LEMMA attribute identifies a token by specifying the base form of a word contained in the Knowledge Graph which is called lemma.
The syntax is:
LEMMA("string1"[, "string2", ...])
LEMMAis the attribute name and must be written in uppercase.
string#refers to any sequence of alphabetical characters, numbers and punctuation marks. Any of the strings to be recognized in a document can be made up of one or several words but must be written between quotation marks.
A rule using the
LEMMA attribute is valid only if the specified string is found in the Knowledge Graph, unknown words are not accepted. Strings that are not found in the Knowledge Graph can only be managed with the
LEMMA attribute allows the user to specify the base form of a word contained in the Knowledge Graph and match all of its inflected forms. For nouns, the base form is the singular form (the lemma child matches the text children). For verbs, the base form is the infinitive (go matches went, goes, going). For adverbs and adjectives, the base form also matches comparative and superlative forms (the lemma strong matches stronger and strongest).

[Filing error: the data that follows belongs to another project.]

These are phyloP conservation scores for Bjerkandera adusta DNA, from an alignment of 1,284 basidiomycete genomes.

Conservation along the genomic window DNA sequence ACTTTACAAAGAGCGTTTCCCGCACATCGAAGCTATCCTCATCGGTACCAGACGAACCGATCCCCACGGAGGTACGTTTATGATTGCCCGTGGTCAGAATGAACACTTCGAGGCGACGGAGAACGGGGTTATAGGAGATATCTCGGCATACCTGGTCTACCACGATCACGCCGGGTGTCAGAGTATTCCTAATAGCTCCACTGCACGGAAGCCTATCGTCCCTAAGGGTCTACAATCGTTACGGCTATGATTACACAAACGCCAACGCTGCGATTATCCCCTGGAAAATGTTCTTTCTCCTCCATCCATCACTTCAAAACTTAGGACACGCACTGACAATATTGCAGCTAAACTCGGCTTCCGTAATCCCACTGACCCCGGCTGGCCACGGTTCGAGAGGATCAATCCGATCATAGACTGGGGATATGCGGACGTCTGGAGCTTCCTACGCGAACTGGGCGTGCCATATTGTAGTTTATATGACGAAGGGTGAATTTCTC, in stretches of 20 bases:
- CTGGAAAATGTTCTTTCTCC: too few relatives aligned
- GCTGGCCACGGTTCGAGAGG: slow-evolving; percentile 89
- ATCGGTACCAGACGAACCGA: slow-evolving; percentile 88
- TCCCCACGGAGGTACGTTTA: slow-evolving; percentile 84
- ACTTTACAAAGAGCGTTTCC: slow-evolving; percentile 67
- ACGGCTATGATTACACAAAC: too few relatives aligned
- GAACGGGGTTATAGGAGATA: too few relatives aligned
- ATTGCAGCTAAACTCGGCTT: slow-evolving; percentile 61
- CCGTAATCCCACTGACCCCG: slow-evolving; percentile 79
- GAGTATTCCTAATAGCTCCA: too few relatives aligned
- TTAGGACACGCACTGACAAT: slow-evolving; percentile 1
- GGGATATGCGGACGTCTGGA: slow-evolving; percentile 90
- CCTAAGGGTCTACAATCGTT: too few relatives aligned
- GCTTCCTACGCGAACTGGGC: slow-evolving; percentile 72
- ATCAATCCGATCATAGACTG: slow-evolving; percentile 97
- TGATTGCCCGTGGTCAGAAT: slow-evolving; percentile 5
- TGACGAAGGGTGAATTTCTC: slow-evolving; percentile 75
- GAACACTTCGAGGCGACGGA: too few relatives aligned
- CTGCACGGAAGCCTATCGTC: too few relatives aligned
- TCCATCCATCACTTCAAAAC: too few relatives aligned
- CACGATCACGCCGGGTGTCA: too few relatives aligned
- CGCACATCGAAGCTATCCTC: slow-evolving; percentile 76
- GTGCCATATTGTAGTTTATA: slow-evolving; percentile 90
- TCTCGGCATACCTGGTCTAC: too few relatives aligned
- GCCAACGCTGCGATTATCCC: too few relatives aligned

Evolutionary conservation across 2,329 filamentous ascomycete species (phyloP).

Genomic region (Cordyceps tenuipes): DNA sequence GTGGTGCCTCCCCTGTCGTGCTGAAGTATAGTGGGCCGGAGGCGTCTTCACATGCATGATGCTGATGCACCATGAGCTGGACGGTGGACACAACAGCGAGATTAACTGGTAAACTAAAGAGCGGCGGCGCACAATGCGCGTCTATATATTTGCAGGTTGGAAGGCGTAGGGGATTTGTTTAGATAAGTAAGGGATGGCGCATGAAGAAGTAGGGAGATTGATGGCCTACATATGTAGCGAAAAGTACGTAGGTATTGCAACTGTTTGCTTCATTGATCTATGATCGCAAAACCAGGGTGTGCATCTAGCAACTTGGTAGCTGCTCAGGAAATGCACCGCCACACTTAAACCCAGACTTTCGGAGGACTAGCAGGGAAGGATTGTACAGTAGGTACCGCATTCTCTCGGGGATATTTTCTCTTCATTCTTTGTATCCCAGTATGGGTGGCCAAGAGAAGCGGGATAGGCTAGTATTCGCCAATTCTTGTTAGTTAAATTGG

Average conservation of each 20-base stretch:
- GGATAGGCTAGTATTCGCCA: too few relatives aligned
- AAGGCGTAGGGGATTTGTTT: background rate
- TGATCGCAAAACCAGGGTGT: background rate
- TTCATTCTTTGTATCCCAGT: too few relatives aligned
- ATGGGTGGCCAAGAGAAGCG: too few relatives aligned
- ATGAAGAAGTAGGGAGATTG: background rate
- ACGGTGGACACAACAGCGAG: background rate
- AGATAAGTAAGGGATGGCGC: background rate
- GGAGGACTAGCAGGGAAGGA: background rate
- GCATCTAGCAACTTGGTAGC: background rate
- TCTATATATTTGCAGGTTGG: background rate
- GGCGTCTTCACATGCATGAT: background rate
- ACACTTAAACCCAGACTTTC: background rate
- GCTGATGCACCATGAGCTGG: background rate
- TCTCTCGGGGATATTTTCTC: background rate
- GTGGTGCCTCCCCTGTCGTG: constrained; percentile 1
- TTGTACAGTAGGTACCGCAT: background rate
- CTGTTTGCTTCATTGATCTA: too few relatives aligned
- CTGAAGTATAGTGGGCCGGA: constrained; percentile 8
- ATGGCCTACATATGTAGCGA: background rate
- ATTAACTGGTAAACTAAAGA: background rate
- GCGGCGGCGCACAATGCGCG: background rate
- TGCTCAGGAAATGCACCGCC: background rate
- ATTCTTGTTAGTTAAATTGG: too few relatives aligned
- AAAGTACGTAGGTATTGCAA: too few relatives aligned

The match for lemmas is case sensitive. In fact, since the entities to be matched are in the Knowledge Graph, the string must therefore be typed as it appears in the semantic network. Nouns are often written in lower-case while proper nouns in upper-case. It is always a good idea to check the Knowledge Graph first to verify how a lemma is written (compare the noun, jaguar, an animal to the proper noun, Jaguar, a luxury car maker).
Since coach is the base form for both the noun coach and the verb to coach, the attribute above matches any of the following tokens: coach, coaches, coached, coaching, and so on.
LEMMA("dog", "sheep dog", "Bordeaux Mastiff")
The above contains a list of three strings: dog and sheep dog are contained in the Knowledge Graph, but Bordeaux Mastiff is not. This would therefore generate an error. Also, sheep dog is an example of a lemma composed of two or more words contained in the Knowledge Graph as a whole element. This is called collocation, which is a sequence of words that often co-occur in a language and become fully fixed expressions through repeated use. Other examples of collocations present in the Knowledge Graph are credit card, boarding school and public finance.
LEMMA("State", "Republic of Trinidad and Tobago")
The above is an example of a noun lemma written in uppercase. State is often written in uppercase when referring to a nation, while the Republic of Trinidad and Tobago is a proper noun for a country and must always be written in uppercase. Since these entities are case sensitive, they must always be written as they are found in the Knowledge Graph.